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Dementia could affect 1.7m people in England and Wales by 2040, data finds

Dementia poses an “enormous threat” to healthcare systems and the general public in England and Wales, experts have warned, as data suggests 1.7 million people will have the condition by 2040.

It is already known to be among the most serious health and social care threats and a new analysis shows the total number affected could be 42% higher than previously estimated.

The research was published in the Lancet public health journal. It said the “burden on health and social care might be considerably larger than currently forecast”. Led by University College London (UCL), the study updated previous work suggesting cases would reach 1.2 million people in 2040.

“Dementia incidence followed a nonlinear trend in England and Wales with a declining trend from 2002 to 2008 and an increased trend from 2008 to 2016,” the researchers wrote.

“If the upward incidence trend continues, along with population ageing, the number of people with dementia in England and Wales is projected to increase to 1.7 million in 2040.”

The rate decreased by 29% between 2002 and 2008 but grew by a quarter between 2008 and 2016, according to the study.

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“Not only will this have a devastating effect on the lives of those involved but it will also put a considerably larger burden on health and social care than current forecasts predict,” said Dr Yuntao Chen, of the UCL Institute of Epidemiology and Health Care. “Continued monitoring of the incidence trend will be crucial in shaping social care policy.”

Although an increase in dementia cases has often been put down to an ageing population, the researchers found the rate of people developing dementia in older age groups was also rising.

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Prof Eric Brunner, also of UCL, said: “Our research has exposed that dementia is likely to be a more urgent policy problem than previously recognised – even if the current trend continues for just a few years.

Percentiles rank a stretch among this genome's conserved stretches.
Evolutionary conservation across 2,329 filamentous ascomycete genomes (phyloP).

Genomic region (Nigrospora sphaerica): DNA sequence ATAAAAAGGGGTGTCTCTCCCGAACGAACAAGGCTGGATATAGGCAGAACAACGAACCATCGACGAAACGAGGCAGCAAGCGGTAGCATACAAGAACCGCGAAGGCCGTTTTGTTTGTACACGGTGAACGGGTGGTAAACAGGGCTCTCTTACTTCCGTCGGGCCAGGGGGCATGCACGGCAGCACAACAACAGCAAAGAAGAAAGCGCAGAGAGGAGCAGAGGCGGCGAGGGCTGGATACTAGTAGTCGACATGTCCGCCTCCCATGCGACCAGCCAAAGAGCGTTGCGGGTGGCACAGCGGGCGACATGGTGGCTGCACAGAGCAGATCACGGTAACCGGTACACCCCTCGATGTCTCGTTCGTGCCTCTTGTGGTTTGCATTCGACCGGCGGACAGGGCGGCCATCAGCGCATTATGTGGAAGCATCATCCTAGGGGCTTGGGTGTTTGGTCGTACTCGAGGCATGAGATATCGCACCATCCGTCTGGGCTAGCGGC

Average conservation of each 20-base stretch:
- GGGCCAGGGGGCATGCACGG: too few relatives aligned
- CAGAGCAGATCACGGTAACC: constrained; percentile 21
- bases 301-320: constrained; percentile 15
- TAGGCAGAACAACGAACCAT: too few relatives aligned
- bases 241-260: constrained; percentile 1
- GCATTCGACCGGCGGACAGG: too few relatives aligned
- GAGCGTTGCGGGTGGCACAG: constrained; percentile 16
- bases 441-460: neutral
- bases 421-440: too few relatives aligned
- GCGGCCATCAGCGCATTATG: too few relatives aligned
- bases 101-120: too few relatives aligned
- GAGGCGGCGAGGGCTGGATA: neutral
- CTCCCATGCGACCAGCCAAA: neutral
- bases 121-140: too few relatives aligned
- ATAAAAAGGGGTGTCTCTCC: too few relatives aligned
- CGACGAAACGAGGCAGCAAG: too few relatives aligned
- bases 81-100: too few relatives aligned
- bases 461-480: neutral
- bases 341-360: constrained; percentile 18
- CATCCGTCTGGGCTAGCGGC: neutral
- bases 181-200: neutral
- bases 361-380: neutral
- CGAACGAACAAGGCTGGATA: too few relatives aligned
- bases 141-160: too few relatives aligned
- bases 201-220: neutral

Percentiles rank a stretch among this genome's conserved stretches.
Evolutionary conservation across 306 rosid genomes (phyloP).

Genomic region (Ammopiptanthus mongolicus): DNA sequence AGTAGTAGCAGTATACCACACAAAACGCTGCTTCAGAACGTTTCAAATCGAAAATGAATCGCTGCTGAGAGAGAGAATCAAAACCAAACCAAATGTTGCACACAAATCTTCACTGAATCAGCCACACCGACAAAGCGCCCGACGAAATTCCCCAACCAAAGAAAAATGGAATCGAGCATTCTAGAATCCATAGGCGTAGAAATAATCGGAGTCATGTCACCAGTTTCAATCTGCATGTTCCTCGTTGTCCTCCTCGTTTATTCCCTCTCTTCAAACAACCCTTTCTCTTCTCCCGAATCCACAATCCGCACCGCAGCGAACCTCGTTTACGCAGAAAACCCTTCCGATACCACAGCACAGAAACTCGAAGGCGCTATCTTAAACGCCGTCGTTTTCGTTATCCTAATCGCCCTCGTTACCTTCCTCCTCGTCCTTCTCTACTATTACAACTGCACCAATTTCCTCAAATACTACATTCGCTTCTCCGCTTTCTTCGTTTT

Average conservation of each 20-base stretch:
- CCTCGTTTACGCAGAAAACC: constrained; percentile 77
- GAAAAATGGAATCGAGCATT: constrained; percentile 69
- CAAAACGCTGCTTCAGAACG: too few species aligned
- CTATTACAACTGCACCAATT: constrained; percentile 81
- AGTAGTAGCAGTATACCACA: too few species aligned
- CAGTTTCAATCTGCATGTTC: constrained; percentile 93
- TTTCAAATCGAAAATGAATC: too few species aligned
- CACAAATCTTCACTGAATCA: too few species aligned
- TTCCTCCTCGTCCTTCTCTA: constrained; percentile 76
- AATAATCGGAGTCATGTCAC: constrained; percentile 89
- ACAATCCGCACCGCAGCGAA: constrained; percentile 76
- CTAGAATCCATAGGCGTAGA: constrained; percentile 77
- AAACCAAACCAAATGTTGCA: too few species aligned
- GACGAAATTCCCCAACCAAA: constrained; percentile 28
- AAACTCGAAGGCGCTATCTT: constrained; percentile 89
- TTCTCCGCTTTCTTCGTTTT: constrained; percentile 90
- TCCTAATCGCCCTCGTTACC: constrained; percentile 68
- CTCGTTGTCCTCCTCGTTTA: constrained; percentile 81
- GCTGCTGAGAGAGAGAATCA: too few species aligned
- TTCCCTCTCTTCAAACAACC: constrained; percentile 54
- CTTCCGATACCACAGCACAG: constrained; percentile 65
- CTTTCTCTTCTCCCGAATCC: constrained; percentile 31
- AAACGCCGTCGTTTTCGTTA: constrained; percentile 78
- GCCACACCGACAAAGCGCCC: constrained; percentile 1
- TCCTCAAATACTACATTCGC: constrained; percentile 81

“We have found that not only is the ageing population a major driver of the trend in England and Wales but also the number of people developing dementia within older age groups is increasing.

“We don’t know how long this pattern will continue but the UK needs to be prepared so we can ensure that everyone affected, whatever their financial circumstances, is able to access the help and support that they need.”

James White, of the Alzheimer’s Society, said dementia was “the biggest health and social care issue of our time”. The study was a stark reminder that, without action, “the individual and economic devastation caused by dementia shows no sign of stopping”.

Hilary Evans, chief executive at Alzheimer’s Research UK, said the research exposed “the enormous threat dementia poses” to the public and the healthcare system.

“With more people expected to be living with dementia in the future, healthcare decision-makers need to wake up and put steps in place to radically improve how the condition is diagnosed and invest in capacity to do so,” she added.

Some scientists expressed scepticism, however.

Prof David Curtis, of the UCL Genetics Institute, who was not involved with the study, said: “The claim that dementia cases could be 42% higher than previously estimated by 2040 depends entirely on assuming that rates will continue to rise by 2.8% every year. I really don’t see why this should be the case.

“It is true that dementia is a huge public health problem with terrible consequences, but I do not think this study can tell us much about how many cases we may be seeing in 2040.”

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Prof Tom Dening, professor of dementia research at the University of Nottingham, also not involved with the study, said: “This is an important paper and hopefully will remind everybody that we cannot be complacent about dementia.”

Prof Dag Aarsland, professor of old age psychiatry at King’s College London, said the research underlined how dementia was among “the most important societal challenges that we face”.

He added: “Despite recent positive findings suggesting that the incidence of new dementia was declining, this well-designed study, one of the first reporting more recent trends up to 2016, shows that this initial decline has reversed and the incidence is again increasing. This trend is particularly strong among people with low education.

“While the causes for these changes are yet unknown, these findings … should be a call to society and researchers to intensify the work to find methods to prevent dementia. This is possible but requires a huge increased effort.”

While researchers hunt for new treatments, Evans, of Alzheimer’s Research UK, said ministers must ensure they take action so the burden of increased dementia risk “does not unfairly weigh” on the most deprived communities.

“We want people to know the steps they can take to reduce their own risk of developing dementia, such as keeping a healthy heart, staying connected and staying sharp,” she added.

The Department of Health and Social Care said it was committed to improving diagnosis rates, widening access to new treatments with more funding for research efforts and expanding the country’s social care capacity.